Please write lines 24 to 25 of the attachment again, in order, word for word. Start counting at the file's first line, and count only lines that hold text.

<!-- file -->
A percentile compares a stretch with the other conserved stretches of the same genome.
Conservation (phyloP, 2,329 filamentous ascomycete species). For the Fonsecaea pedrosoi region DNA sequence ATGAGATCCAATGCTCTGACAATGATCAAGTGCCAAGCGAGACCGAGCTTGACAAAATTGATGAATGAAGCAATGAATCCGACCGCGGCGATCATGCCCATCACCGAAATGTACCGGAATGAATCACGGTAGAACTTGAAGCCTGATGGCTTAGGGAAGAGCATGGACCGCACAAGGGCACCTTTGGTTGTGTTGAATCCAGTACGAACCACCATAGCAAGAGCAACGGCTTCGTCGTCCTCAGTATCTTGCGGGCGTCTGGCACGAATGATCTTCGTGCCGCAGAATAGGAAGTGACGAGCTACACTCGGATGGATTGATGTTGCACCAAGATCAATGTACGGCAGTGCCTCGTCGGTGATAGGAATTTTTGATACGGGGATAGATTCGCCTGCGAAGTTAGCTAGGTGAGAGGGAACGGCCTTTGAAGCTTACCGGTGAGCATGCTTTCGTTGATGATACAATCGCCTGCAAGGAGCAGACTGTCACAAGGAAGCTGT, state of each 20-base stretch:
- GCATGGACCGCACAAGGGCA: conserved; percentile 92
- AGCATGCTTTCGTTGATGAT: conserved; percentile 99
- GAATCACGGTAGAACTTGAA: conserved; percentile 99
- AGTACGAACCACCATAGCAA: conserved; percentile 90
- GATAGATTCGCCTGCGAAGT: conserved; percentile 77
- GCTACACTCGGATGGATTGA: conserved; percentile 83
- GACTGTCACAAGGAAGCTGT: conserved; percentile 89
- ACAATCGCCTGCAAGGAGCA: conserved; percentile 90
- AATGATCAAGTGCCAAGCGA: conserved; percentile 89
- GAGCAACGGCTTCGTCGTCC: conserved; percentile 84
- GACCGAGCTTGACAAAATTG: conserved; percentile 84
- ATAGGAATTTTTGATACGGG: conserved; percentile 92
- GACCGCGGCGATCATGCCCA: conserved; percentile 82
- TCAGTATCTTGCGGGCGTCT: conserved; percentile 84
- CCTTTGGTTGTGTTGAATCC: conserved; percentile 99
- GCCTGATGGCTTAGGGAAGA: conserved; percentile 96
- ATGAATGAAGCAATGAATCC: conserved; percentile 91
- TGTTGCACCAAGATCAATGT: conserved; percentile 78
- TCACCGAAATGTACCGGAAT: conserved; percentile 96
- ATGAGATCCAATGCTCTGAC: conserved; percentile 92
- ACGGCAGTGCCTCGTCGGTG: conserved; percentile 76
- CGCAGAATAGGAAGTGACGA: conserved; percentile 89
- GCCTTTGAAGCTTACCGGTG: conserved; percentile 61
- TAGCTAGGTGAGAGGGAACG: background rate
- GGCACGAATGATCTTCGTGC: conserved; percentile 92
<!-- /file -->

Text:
- CGCAGAATAGGAAGTGACGA: conserved; percentile 89
- GCCTTTGAAGCTTACCGGTG: conserved; percentile 61